2. Ruth cArol feldman says

    We leave next week for Laos beginning our trip up north luang namtha.
    We will travel south eventually getting to pakse,but definitely to stop
    In champasK.thanks for your excellent description.keep writing

    • says

      Awesome Ruth!
      Glad you are going to go to Champasak and Pakse. I’ll be publishing an article (later today my time) about Wat Phou – the temple near Champasak. Hope you have a great time traveling.

  3. Jeremy Branham says

    Whenever I travel, I always try to incorporate small towns like this in between big cities. When you are constantly on the go, slowing down in places like Champasak is a great place to relax and enjoy the experience of traveling.

    • says

      Small cities and little towns just have such a different feeling from the major cities in the country. I agree, staying in quiet small towns after fighting through chaotic cities is a relief and gives you sometime to just think and relax.

  4. Riku S says

    Haha, dude I stayed at that same GH and have to say that the owner really is a jolly man! I spent a few nights drinking beer lao and shooting the breeze with him on that terrace overlooking the Mekong. Great place to stay and definitely worth the money.

    Safe travels and take care man.

    • says

      It’s such a quiet sleepy town, that (unlike other big cities) it seemed that locals mostly just ate at home instead of restaurants. There were a few street snacks and eateries on the street, but not a lot of choice. The guest house I stayed in had pretty decent food though, som tam (papaya salad) and sticky rice.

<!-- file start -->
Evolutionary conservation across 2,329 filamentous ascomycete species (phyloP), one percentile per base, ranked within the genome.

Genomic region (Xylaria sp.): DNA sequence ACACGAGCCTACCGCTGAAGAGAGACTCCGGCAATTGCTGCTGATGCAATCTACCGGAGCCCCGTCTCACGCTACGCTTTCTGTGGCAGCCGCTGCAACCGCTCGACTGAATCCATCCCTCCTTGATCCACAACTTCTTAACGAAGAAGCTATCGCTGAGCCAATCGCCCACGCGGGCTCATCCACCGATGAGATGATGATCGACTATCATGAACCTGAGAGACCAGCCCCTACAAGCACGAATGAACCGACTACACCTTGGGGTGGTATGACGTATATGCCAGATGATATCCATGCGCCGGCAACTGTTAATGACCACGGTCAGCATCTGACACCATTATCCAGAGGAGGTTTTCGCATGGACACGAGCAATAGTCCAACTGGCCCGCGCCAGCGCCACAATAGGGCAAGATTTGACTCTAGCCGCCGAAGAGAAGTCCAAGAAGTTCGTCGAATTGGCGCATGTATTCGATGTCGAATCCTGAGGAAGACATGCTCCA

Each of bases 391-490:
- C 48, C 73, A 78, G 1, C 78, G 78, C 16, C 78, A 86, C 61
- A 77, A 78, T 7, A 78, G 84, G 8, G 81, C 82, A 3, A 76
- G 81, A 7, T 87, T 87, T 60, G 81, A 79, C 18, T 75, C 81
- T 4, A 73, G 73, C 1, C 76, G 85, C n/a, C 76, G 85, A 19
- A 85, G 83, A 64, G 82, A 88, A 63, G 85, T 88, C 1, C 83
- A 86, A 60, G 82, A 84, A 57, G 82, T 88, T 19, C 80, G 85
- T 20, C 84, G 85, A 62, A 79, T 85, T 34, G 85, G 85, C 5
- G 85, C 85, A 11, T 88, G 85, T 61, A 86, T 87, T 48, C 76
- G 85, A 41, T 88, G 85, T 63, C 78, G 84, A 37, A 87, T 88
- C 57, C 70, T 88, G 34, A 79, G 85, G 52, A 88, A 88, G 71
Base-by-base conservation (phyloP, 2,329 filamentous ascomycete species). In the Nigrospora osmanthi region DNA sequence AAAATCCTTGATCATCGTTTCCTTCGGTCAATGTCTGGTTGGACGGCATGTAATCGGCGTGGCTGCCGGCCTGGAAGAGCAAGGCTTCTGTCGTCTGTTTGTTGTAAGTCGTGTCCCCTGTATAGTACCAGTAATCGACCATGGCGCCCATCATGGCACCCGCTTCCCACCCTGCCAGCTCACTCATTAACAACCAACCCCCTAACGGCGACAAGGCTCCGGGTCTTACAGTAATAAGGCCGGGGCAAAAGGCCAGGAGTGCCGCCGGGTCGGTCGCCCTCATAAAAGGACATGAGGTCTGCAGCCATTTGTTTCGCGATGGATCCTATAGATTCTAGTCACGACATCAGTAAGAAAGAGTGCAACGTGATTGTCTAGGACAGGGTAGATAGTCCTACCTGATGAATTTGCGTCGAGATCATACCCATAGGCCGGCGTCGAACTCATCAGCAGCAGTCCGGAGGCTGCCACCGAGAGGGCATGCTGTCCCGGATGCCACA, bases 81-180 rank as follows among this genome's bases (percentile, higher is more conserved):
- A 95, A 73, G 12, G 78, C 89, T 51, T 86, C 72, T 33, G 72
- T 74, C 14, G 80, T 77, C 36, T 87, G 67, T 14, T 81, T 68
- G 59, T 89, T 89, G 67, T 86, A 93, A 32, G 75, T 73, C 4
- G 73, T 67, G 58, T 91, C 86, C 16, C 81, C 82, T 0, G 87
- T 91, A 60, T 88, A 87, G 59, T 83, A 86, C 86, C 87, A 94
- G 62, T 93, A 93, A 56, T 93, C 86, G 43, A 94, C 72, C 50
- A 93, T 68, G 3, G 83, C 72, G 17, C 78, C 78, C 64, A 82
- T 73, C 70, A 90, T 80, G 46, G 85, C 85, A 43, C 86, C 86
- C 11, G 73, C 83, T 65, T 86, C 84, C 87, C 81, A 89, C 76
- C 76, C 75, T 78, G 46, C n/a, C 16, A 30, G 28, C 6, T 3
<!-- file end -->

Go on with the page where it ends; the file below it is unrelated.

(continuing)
5. says

    Champasak was my favorite stop in all of Laos. It was the Laos I was expecting, the Laos that everyone had told me about. Unfortunately, the rest of the country has changed to meet the demands of backpackers. But in Chapasak (and all the way down to Wat Pho) people were genuinely friendly and happy to see me, not just looking at me like a walking dollar sign. It’s a quiet and peacefull place on the Mekong, and one of the few towns I would return to in Laos.

    • says

      Thanks for the comment Stephen! Great to know that we both had similar thoughts about Champasak. Hopefully it will remain in its calm state and not get too overpopulated with tourism in the future.

  6. says

    Your site/blog is of great value! Would like to meet up!

    Lao…… I have found myself in 11 countries since 1990 – my last visit to Mainland S.E. Asia / Lao was in 2010 and included Pakse & Champasak …… and i will return!

  7. says

    + I also stayed at this GH across the river!
    Very helpful GH owner that offered a free ride just to look at his GH – a truly, passionate spirit. I even left him one of my American T-shirts i had brought to give as a gift to a friend i had yet to meet ;)